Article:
Studio life

A clean house is a happy house

Last week we went to Felbrigg Hall in Norfolk to clean the damask wall hangings in the Cabinet room. In 1751 the room, which was originally a drawing room, was remodelled to accommodate the Italian pictures Willian Windham II had acquired on his Grand Tour. These still hang very much, as he originally planned.

The Cabinet Room at Felbrigg Hall, Norfolk.
Cabinet Room at Felbrigg Hall ©National Trust Images/Chris Lacey

During our latest visit the room looked very different, having been completely stripped of its content. Prior to our arrival all the furniture had been taken out of the room, the carpet had been deep cleaned and all the paintings had been taken down. This meant scaffolding could be used to access all the walls.

Because cleaning the wall hangings involves so much other work, it is not a task that can be undertaken often. This meant a lot of dust had gathered on the damask and even mould had been at large behind the paintings (before conservation heating was installed).

A wall gridded out before surface cleaning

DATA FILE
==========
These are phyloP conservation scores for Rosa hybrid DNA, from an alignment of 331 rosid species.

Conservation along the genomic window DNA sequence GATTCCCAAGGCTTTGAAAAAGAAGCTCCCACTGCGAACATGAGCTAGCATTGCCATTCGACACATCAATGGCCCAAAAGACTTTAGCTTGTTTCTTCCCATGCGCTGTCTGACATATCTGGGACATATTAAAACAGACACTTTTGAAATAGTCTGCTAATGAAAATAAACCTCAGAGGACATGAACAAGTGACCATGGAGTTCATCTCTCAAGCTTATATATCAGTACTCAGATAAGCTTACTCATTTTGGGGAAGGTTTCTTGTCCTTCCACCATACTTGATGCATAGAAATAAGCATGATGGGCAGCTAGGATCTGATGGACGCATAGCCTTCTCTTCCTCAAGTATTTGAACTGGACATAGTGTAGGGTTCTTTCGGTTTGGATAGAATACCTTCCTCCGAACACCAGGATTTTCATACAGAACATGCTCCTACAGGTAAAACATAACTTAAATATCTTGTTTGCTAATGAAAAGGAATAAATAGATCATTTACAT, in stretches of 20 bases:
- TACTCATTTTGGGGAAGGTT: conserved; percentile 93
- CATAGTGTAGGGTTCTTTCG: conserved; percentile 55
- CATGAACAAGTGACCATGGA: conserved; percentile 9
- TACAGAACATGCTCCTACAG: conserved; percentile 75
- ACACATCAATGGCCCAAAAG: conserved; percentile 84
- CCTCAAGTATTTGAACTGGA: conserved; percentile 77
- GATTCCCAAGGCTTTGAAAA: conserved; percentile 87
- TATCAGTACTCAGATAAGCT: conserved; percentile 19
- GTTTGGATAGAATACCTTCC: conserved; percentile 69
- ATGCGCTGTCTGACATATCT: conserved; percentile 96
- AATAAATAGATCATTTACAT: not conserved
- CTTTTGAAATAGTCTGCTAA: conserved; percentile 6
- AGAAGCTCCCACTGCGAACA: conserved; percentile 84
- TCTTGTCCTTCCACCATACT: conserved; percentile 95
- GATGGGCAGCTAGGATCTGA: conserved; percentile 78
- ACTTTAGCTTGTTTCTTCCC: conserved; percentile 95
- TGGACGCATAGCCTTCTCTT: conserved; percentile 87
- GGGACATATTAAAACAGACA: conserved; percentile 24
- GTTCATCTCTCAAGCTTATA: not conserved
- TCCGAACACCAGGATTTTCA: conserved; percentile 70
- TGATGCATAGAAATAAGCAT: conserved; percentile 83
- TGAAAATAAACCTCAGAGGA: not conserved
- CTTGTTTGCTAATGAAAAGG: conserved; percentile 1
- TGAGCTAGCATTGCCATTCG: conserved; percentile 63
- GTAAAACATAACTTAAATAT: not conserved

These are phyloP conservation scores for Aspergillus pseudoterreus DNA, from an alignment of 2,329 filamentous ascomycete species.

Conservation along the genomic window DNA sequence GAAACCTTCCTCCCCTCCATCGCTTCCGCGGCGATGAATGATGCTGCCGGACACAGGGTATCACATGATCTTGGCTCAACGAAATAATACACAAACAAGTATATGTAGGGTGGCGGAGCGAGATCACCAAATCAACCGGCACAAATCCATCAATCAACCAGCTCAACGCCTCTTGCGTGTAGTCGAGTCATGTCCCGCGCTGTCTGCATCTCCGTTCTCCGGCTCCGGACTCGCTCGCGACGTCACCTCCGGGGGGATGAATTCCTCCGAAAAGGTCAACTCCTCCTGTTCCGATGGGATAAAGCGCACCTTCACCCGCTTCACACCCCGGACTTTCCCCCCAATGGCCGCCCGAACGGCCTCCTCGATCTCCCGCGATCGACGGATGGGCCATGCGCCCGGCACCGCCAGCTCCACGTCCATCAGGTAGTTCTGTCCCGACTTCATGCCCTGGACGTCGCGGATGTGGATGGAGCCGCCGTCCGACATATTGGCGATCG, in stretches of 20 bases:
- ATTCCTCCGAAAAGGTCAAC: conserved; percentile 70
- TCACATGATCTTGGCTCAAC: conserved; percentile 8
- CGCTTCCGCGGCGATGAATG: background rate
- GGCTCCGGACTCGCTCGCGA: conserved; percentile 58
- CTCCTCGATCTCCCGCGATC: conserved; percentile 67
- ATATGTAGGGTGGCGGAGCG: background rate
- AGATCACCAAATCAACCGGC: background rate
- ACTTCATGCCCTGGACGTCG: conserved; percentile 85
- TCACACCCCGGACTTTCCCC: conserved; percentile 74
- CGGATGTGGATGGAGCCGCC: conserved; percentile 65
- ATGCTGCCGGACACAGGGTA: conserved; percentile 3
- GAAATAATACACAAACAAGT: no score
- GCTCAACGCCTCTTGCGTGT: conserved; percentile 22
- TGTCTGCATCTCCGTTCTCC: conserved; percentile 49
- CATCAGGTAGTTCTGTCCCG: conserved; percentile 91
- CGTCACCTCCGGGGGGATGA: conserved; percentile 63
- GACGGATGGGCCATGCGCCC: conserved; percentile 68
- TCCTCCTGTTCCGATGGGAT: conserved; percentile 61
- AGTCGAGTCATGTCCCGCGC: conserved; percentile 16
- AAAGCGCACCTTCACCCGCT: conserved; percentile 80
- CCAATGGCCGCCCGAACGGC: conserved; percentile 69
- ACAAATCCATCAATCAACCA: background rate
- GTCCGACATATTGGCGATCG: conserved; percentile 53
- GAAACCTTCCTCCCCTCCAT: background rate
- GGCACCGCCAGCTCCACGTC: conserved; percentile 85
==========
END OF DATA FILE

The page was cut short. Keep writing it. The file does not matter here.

After setting up and gearing up with the correct PPE (Personal Protection Equipment) like masks and gloves, the first wall was divided into 50x50cm squares to help with timing and give a better overview. Each square was surface cleaned with a vacuum cleaner for 2.5 minutes. This removed the dust and mould. Afterwards a slightly damp microfiber cloth was used to remove some of the staining left by the mould.

House staff in action

Four days of cleaning has resulted in walls that are now clean, brighter and mould free. The next step will be to infill some of the damage that has been created by insects in the past, this work will take place in February.

Area before surface cleaning
Area after surface cleaning with mould and dust removed

To read more about the conservation work that is going on at Felbrigg Hall, click here.


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